Several authors have recently mounted distinctly Darwinian arguments for normative skepticism. Nevertheless, the basic Darwinian challenge to our normative judgments remains unclear. I suggest that the Darwinian challenge concerns the explanation of what I call our ‘normative dispositions’—that is, our dispositions to judge things to be good, bad, right, wrong, etc. The Darwinian account of our normative dispositions seems to reveal that those dispositions are in no part explained by facts that support what we take to be the normative truth. This alone, I argue, provides us with a defeater for our normative judgments. Against this claim, some authors have suggested that we can be confident in our normative judgments because we can see that evolutionary forces have pushed us towards the normative truth. I argue that these responses implicitly rely on an unacceptable bootstrapping argument. I argue that the only way to respond to the Darwinian challenge is directly: we must either argue against the Darwinian account of our normative dispositions, or else argue that the Darwinian account reveals those dispositions to be explained by facts that support what we take to be the normative truth. This turns out to be possible, but it might come at the price of accepting an implausible metanormative theory.

"On the Evolutionary Arguments for Moral Skepticism", Theresa Lopez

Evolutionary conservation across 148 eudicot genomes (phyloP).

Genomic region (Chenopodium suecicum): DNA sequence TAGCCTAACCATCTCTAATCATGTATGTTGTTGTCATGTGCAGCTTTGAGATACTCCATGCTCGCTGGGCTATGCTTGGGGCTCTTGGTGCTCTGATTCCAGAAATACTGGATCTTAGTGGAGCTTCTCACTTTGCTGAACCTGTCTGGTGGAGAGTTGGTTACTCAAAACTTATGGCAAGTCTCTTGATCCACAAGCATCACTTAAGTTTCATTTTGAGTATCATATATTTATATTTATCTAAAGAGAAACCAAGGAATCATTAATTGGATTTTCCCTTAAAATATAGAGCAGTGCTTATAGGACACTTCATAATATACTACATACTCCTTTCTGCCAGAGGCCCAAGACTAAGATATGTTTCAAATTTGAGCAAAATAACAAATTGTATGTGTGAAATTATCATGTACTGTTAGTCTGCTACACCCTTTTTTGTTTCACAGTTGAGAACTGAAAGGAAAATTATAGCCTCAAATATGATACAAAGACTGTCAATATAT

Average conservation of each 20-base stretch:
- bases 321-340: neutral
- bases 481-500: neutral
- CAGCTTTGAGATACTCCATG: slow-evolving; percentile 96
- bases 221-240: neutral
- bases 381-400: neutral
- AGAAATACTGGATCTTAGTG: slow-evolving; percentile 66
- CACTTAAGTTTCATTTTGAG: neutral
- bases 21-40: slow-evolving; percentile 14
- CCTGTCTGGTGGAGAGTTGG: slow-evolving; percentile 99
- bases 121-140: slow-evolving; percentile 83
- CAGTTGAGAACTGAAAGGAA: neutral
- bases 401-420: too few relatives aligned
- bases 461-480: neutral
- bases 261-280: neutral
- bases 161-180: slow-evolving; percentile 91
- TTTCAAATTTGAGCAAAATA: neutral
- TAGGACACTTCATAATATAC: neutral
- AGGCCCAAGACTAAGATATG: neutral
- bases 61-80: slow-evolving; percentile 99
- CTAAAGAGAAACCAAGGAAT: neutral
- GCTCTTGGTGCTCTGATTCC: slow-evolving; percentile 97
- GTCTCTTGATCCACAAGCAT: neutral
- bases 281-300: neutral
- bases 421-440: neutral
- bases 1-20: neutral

Of the various ways in which evolution is hypothesized to influence moral judgment, moral nativism figures into the most compelling case for a global evolutionary debunking of moral belief. Moral nativism is the view that our capacity for moral judgment is enabled by a biologically innate cognitive mechanism or set of mechanisms specific to the moral domain. In The Evolution of Morality, Richard Joyce advances the most prominent such global debunking argument, concluding that if moral nativism is true all of our moral beliefs are epistemically unjustified.

To assess the force of this nativist debunking argument, it is necessary to examine the details of the relevant moral psychological theses. I argue that while strong versions of moral nativism may lend support to the global debunking of justified moral belief, versions of moral nativism that are plausible in light of current findings from moral psychology do not. Current psychological findings may, however, lend support to targeted evolutionary debunking arguments, which conclude just that some subset of our moral beliefs is epistemically unjustified.